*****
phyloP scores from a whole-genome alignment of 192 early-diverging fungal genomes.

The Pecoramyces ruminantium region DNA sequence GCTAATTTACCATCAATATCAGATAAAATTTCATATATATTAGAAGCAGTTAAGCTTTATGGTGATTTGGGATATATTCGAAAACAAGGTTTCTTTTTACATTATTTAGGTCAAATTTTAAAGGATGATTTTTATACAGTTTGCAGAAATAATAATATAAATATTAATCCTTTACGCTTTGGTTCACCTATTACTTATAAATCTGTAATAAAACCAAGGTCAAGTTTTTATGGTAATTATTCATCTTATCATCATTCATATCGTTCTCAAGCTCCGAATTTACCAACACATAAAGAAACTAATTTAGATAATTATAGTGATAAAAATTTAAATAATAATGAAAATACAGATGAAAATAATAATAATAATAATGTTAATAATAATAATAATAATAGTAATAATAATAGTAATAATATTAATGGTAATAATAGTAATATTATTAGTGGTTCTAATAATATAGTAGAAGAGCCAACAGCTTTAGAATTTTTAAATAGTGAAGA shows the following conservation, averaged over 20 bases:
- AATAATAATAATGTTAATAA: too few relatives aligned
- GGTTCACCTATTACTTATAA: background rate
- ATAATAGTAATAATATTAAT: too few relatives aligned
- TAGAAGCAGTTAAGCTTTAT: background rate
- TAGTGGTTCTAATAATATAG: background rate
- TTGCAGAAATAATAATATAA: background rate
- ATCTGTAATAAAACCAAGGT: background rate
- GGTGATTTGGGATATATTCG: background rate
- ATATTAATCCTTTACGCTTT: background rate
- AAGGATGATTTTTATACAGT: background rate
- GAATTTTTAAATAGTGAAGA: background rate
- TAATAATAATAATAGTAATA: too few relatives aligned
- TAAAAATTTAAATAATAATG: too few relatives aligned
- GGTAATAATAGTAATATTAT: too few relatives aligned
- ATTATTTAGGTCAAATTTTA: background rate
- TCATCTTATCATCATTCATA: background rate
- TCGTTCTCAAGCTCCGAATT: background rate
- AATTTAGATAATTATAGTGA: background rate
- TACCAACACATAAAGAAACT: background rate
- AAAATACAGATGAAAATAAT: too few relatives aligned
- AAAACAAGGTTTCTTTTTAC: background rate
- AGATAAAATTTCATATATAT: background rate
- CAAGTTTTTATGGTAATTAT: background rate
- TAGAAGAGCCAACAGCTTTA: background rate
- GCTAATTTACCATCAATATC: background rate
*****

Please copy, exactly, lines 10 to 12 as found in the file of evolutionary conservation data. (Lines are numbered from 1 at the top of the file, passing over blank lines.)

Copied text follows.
- GGTGATTTGGGATATATTCG: background rate
- ATATTAATCCTTTACGCTTT: background rate
- AAGGATGATTTTTATACAGT: background rate